With all the snow on the ground I thought I’d practice some winter skills, so I decided to build a quinzhee. Yesterday I shoveled fresh snow into an approx 5′ high pile, maybe 8′ around. Today I began excavation. It’s a good idea to let the snow sit, as it sinters together.
I began with a snow shovel, digging on the leeward (and slightly downhill) side of the pile, taking pains to minimize the size of the hole in the side. I eventually got to the point where I couldn’t really reach any more snow inside the pile, scooping out what I could. I slithered into the hole, and just began chipping away at the inside walls with my gloves. As a bunch of powder accumulated on the floor, I pushed it down towards the opening and kicked it out with my feet.
I worked my way into the pile, until my feet were at the entrance; I figured in a real scenario a) you’d want to conserve energy, b) probably would be curled up to some degree, c) I felt safer with at least some part of me near the open air. I excavated upwards perhaps 2 feet or so, the point where I could sit in a slouching position, propped on my elbows.
While building it I noticed immediately that the temperature inside got to the point where I could not see my breath; dangerous, because this means you’re melting the snow, weakening it and sintering it further, which reduces its insulating properties.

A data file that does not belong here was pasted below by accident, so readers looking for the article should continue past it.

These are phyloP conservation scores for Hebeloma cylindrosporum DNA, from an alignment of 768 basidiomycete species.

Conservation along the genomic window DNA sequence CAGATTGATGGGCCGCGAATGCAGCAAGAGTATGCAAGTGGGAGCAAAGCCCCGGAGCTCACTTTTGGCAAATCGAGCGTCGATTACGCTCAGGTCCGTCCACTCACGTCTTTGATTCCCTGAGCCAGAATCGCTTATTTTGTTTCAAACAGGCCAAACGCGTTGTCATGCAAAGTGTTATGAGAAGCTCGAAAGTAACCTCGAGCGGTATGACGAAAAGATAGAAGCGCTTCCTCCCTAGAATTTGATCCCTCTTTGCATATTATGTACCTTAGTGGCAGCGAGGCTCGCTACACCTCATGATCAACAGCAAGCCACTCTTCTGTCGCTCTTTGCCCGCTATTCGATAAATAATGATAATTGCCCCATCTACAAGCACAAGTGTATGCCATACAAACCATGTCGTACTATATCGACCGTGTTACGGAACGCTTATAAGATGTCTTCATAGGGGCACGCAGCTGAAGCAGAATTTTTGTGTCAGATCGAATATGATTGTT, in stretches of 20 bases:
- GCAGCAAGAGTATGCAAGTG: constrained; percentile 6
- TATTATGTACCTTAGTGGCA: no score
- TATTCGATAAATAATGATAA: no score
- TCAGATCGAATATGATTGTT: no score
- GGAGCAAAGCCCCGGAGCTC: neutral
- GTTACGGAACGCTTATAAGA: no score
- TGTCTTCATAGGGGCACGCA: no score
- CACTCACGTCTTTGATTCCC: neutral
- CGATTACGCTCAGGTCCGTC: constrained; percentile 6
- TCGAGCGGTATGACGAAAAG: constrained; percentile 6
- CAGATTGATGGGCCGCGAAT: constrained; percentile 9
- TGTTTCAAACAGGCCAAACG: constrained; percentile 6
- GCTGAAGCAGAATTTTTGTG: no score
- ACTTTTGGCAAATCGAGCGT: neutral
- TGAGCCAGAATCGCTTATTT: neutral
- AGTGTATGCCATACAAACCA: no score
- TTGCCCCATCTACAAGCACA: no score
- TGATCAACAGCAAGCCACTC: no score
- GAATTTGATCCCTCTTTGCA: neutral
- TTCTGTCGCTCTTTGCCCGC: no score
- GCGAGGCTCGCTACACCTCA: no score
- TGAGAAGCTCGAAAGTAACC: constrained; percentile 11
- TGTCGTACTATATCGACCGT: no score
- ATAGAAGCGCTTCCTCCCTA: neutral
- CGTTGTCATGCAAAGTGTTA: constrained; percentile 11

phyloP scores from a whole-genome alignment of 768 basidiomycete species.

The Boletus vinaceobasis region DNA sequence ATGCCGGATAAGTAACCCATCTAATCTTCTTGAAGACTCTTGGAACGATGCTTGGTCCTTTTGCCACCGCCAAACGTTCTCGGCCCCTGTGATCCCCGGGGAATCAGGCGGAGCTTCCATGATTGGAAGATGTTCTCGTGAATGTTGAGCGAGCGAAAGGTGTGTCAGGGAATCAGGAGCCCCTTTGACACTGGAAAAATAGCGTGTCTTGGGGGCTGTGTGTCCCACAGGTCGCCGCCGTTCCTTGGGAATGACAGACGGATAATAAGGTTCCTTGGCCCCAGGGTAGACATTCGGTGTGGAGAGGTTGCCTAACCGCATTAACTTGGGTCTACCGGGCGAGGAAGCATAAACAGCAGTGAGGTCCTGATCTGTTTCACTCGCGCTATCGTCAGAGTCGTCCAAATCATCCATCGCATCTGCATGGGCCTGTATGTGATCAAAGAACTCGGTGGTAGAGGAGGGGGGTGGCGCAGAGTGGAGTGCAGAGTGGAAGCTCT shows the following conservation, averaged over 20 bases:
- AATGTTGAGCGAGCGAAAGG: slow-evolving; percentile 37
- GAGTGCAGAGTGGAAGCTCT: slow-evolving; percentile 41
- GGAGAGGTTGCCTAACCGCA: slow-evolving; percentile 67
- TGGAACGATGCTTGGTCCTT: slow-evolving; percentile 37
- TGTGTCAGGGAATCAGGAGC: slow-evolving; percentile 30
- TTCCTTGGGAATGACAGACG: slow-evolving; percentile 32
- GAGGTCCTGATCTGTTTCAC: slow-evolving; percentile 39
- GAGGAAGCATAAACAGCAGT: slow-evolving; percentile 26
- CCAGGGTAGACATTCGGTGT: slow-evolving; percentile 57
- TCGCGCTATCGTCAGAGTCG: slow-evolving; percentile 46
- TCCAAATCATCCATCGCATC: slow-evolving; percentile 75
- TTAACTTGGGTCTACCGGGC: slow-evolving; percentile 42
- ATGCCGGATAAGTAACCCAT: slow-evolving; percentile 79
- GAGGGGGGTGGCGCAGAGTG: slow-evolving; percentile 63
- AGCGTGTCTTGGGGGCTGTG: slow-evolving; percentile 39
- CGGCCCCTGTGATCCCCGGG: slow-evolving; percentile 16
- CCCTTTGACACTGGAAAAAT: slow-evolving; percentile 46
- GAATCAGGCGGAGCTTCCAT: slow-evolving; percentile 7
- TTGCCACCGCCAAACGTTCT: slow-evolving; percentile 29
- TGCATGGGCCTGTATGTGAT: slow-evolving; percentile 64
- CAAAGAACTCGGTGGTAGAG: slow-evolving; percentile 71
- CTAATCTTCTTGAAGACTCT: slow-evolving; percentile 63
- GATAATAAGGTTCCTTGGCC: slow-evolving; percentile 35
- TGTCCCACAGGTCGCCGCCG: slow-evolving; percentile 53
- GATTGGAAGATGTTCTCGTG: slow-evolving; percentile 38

I slithered back out of the hole, then went around to the side opposite the hole and gradually ‘screwed’ the handle of the shovel down into the hole until I met the inner chamber; this would be my air ventilation.
I was doing this solo, so I didn’t spend a lot of time sitting in it, I didn’t want to tempt fate and have 200 lbs of snow dump down on me. But, it was definitely warm in there, and out of the wind. I think since the entrance was on the leeward side I probably could have used a larger opening as well.
The downside? I did it wearing jeans and a cotton/polyester coat, and fleece gloves. When done, everything I was wearing, down to my shorts, was wet. My jeans were frozen at the cuffs. In a real survival situation, you’d be dead from hypothermia. The lesson – wear proper clothing, it gives you a much better chance, even if separated from the rest of your gear.